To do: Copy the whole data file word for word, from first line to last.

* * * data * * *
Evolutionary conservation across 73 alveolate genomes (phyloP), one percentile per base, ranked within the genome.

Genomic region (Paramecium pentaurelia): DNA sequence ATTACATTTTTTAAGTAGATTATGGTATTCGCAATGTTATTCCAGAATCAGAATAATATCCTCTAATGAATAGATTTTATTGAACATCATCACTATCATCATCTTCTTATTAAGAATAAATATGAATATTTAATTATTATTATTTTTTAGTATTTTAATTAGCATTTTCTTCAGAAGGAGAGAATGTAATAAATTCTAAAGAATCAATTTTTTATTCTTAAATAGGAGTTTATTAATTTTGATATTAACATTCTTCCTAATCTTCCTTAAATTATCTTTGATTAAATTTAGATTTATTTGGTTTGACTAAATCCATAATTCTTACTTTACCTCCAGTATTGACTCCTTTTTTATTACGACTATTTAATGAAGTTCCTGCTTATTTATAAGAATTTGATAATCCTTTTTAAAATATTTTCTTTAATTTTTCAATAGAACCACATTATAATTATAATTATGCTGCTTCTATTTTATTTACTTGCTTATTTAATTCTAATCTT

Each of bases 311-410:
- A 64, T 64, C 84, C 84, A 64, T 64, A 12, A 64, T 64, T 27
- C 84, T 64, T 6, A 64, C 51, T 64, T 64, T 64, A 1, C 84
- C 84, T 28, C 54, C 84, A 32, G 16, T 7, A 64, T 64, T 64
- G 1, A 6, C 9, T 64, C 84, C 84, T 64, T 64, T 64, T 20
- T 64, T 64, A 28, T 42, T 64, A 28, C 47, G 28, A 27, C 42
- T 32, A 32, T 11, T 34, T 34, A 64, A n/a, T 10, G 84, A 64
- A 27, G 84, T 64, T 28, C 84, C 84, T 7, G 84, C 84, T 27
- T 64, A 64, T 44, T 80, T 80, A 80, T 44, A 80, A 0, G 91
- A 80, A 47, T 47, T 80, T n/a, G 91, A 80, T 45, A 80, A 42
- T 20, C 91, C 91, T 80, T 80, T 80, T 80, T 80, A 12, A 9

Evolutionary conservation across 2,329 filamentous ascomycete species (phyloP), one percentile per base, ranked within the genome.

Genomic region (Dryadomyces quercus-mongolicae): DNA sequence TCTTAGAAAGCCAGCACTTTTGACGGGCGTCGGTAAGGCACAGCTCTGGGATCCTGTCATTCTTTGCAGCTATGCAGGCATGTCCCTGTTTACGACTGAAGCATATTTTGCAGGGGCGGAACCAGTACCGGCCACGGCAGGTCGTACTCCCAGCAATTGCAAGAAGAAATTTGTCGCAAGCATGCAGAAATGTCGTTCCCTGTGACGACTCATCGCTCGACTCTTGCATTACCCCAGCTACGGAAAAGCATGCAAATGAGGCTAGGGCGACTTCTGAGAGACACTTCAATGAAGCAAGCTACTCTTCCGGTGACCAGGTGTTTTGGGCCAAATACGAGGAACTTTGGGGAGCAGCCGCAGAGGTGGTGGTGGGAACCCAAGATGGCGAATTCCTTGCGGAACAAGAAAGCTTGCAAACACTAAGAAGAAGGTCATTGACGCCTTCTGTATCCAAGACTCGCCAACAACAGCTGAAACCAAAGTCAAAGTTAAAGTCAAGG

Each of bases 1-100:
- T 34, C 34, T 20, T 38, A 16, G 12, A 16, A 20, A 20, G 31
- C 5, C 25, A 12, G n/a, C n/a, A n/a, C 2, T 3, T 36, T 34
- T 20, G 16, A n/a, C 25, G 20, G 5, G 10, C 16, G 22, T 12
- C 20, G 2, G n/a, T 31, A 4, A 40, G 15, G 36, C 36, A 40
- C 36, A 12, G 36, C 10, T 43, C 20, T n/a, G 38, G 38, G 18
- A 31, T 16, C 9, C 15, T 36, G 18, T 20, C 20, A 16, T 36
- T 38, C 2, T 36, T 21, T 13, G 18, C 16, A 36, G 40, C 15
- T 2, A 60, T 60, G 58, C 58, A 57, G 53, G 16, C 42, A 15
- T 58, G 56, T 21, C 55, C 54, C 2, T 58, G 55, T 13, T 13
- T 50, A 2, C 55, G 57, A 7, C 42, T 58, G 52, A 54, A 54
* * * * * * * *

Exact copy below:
Evolutionary conservation across 73 alveolate genomes (phyloP), one percentile per base, ranked within the genome.

Genomic region (Paramecium pentaurelia): DNA sequence ATTACATTTTTTAAGTAGATTATGGTATTCGCAATGTTATTCCAGAATCAGAATAATATCCTCTAATGAATAGATTTTATTGAACATCATCACTATCATCATCTTCTTATTAAGAATAAATATGAATATTTAATTATTATTATTTTTTAGTATTTTAATTAGCATTTTCTTCAGAAGGAGAGAATGTAATAAATTCTAAAGAATCAATTTTTTATTCTTAAATAGGAGTTTATTAATTTTGATATTAACATTCTTCCTAATCTTCCTTAAATTATCTTTGATTAAATTTAGATTTATTTGGTTTGACTAAATCCATAATTCTTACTTTACCTCCAGTATTGACTCCTTTTTTATTACGACTATTTAATGAAGTTCCTGCTTATTTATAAGAATTTGATAATCCTTTTTAAAATATTTTCTTTAATTTTTCAATAGAACCACATTATAATTATAATTATGCTGCTTCTATTTTATTTACTTGCTTATTTAATTCTAATCTT

Each of bases 311-410:
- A 64, T 64, C 84, C 84, A 64, T 64, A 12, A 64, T 64, T 27
- C 84, T 64, T 6, A 64, C 51, T 64, T 64, T 64, A 1, C 84
- C 84, T 28, C 54, C 84, A 32, G 16, T 7, A 64, T 64, T 64
- G 1, A 6, C 9, T 64, C 84, C 84, T 64, T 64, T 64, T 20
- T 64, T 64, A 28, T 42, T 64, A 28, C 47, G 28, A 27, C 42
- T 32, A 32, T 11, T 34, T 34, A 64, A n/a, T 10, G 84, A 64
- A 27, G 84, T 64, T 28, C 84, C 84, T 7, G 84, C 84, T 27
- T 64, A 64, T 44, T 80, T 80, A 80, T 44, A 80, A 0, G 91
- A 80, A 47, T 47, T 80, T n/a, G 91, A 80, T 45, A 80, A 42
- T 20, C 91, C 91, T 80, T 80, T 80, T 80, T 80, A 12, A 9

Evolutionary conservation across 2,329 filamentous ascomycete species (phyloP), one percentile per base, ranked within the genome.

Genomic region (Dryadomyces quercus-mongolicae): DNA sequence TCTTAGAAAGCCAGCACTTTTGACGGGCGTCGGTAAGGCACAGCTCTGGGATCCTGTCATTCTTTGCAGCTATGCAGGCATGTCCCTGTTTACGACTGAAGCATATTTTGCAGGGGCGGAACCAGTACCGGCCACGGCAGGTCGTACTCCCAGCAATTGCAAGAAGAAATTTGTCGCAAGCATGCAGAAATGTCGTTCCCTGTGACGACTCATCGCTCGACTCTTGCATTACCCCAGCTACGGAAAAGCATGCAAATGAGGCTAGGGCGACTTCTGAGAGACACTTCAATGAAGCAAGCTACTCTTCCGGTGACCAGGTGTTTTGGGCCAAATACGAGGAACTTTGGGGAGCAGCCGCAGAGGTGGTGGTGGGAACCCAAGATGGCGAATTCCTTGCGGAACAAGAAAGCTTGCAAACACTAAGAAGAAGGTCATTGACGCCTTCTGTATCCAAGACTCGCCAACAACAGCTGAAACCAAAGTCAAAGTTAAAGTCAAGG

Each of bases 1-100:
- T 34, C 34, T 20, T 38, A 16, G 12, A 16, A 20, A 20, G 31
- C 5, C 25, A 12, G n/a, C n/a, A n/a, C 2, T 3, T 36, T 34
- T 20, G 16, A n/a, C 25, G 20, G 5, G 10, C 16, G 22, T 12
- C 20, G 2, G n/a, T 31, A 4, A 40, G 15, G 36, C 36, A 40
- C 36, A 12, G 36, C 10, T 43, C 20, T n/a, G 38, G 38, G 18
- A 31, T 16, C 9, C 15, T 36, G 18, T 20, C 20, A 16, T 36
- T 38, C 2, T 36, T 21, T 13, G 18, C 16, A 36, G 40, C 15
- T 2, A 60, T 60, G 58, C 58, A 57, G 53, G 16, C 42, A 15
- T 58, G 56, T 21, C 55, C 54, C 2, T 58, G 55, T 13, T 13
- T 50, A 2, C 55, G 57, A 7, C 42, T 58, G 52, A 54, A 54